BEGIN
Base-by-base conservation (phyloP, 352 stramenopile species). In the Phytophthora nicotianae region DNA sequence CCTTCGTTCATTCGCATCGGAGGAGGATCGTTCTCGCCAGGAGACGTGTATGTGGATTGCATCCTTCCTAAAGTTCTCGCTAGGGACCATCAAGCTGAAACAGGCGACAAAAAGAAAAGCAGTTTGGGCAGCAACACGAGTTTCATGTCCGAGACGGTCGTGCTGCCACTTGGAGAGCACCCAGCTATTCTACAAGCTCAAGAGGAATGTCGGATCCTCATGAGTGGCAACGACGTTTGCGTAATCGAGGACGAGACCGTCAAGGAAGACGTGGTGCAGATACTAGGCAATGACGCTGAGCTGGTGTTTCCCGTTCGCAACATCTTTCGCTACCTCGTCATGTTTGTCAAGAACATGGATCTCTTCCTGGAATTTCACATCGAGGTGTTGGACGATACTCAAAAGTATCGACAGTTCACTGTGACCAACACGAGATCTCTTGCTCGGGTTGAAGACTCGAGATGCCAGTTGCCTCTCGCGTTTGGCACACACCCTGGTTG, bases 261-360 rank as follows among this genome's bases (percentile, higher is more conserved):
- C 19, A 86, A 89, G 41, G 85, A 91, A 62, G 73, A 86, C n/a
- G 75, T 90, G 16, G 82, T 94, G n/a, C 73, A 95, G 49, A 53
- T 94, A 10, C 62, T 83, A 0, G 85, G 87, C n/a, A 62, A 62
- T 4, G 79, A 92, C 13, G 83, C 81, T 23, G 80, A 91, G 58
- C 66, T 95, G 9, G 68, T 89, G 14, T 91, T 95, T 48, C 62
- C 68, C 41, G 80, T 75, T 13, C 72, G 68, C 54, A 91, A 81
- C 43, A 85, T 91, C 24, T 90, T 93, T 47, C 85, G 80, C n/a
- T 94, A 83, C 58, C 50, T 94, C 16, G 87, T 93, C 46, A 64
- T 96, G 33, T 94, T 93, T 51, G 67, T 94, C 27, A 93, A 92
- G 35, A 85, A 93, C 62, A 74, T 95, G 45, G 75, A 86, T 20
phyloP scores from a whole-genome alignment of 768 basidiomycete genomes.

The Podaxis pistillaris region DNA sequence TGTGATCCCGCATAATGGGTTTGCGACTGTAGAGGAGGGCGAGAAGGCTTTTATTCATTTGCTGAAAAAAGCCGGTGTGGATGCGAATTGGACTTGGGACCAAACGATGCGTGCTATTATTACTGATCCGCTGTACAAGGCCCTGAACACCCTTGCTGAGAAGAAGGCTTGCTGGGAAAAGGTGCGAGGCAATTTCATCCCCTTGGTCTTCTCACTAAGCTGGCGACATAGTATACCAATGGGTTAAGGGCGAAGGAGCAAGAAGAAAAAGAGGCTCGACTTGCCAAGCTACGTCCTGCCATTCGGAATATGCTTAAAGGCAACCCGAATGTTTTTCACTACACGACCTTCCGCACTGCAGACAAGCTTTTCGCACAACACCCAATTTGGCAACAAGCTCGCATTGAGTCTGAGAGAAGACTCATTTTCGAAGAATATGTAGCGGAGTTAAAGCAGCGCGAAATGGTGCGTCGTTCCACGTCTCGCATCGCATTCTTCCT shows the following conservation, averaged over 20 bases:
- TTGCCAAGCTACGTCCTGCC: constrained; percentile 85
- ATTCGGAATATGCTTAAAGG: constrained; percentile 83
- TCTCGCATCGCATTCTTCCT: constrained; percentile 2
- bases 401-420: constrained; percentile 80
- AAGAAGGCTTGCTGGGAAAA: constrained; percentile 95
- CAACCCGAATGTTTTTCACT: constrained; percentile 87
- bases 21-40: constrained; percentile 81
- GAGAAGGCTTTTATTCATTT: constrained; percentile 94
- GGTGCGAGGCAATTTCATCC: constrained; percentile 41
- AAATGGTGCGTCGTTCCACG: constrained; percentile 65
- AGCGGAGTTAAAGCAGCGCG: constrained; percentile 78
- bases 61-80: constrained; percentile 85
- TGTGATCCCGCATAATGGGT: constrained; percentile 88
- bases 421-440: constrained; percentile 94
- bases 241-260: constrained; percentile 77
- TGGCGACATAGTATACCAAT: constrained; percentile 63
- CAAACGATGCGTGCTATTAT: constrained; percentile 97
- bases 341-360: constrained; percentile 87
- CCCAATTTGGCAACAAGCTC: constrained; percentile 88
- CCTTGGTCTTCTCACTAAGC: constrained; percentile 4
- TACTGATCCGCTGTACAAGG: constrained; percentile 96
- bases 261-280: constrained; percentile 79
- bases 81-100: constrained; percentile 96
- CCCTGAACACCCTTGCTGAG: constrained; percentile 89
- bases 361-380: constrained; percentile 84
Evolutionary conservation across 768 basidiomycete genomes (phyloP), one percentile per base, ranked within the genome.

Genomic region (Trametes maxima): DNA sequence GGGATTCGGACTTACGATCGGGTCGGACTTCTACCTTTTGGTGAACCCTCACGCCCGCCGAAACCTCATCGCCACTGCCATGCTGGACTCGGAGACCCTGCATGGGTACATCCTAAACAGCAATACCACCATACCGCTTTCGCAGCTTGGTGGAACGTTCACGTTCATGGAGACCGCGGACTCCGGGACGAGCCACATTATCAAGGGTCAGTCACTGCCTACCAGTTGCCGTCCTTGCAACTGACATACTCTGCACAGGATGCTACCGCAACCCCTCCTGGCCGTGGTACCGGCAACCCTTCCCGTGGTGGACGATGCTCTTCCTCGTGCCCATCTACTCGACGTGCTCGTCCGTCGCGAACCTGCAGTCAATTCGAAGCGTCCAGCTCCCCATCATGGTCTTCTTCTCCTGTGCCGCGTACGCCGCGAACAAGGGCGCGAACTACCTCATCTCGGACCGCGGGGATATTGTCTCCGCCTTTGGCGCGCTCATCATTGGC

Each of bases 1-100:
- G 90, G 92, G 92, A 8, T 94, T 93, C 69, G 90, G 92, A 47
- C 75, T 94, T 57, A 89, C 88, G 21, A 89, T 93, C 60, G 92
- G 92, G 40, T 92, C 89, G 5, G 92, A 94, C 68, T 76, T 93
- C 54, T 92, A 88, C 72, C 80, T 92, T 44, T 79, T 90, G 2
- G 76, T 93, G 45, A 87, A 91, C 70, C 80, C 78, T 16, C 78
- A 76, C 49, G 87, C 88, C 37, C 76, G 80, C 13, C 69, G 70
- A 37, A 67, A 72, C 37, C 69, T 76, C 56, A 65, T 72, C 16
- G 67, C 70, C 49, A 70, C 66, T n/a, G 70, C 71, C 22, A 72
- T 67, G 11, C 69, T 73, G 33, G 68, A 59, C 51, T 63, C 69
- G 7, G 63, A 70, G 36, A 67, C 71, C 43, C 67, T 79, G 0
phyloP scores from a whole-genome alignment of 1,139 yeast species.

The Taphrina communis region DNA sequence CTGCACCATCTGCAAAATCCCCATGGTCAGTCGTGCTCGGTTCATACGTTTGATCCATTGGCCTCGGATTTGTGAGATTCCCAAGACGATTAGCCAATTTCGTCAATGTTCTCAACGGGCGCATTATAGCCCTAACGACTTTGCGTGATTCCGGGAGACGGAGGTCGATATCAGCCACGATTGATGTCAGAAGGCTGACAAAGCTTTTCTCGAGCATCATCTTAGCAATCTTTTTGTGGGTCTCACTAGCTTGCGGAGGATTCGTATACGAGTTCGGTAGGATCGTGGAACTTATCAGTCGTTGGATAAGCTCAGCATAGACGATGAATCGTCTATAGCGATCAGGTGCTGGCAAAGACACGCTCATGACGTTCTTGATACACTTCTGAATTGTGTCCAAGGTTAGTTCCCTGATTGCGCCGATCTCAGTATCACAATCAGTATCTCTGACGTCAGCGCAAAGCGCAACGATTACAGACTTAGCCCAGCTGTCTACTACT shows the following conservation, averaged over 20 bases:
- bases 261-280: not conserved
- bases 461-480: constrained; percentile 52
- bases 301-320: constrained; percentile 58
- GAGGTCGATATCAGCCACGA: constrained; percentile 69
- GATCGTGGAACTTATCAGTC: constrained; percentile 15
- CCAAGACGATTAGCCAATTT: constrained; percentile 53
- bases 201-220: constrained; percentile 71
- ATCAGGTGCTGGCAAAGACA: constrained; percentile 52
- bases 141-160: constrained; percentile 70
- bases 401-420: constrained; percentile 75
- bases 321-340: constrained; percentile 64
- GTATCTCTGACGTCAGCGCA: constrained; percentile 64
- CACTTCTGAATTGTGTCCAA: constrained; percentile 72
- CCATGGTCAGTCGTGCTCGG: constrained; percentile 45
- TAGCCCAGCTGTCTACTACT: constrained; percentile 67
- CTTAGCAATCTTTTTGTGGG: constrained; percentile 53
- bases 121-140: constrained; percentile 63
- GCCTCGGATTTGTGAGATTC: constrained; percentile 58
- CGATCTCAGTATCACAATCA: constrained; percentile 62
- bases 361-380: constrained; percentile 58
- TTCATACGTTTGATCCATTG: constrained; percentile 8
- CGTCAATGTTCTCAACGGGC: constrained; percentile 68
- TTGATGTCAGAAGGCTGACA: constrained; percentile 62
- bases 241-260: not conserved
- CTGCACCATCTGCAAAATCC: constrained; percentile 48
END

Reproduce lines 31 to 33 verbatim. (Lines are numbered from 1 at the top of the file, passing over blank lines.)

- bases 341-360: constrained; percentile 87
- CCCAATTTGGCAACAAGCTC: constrained; percentile 88
- CCTTGGTCTTCTCACTAAGC: constrained; percentile 4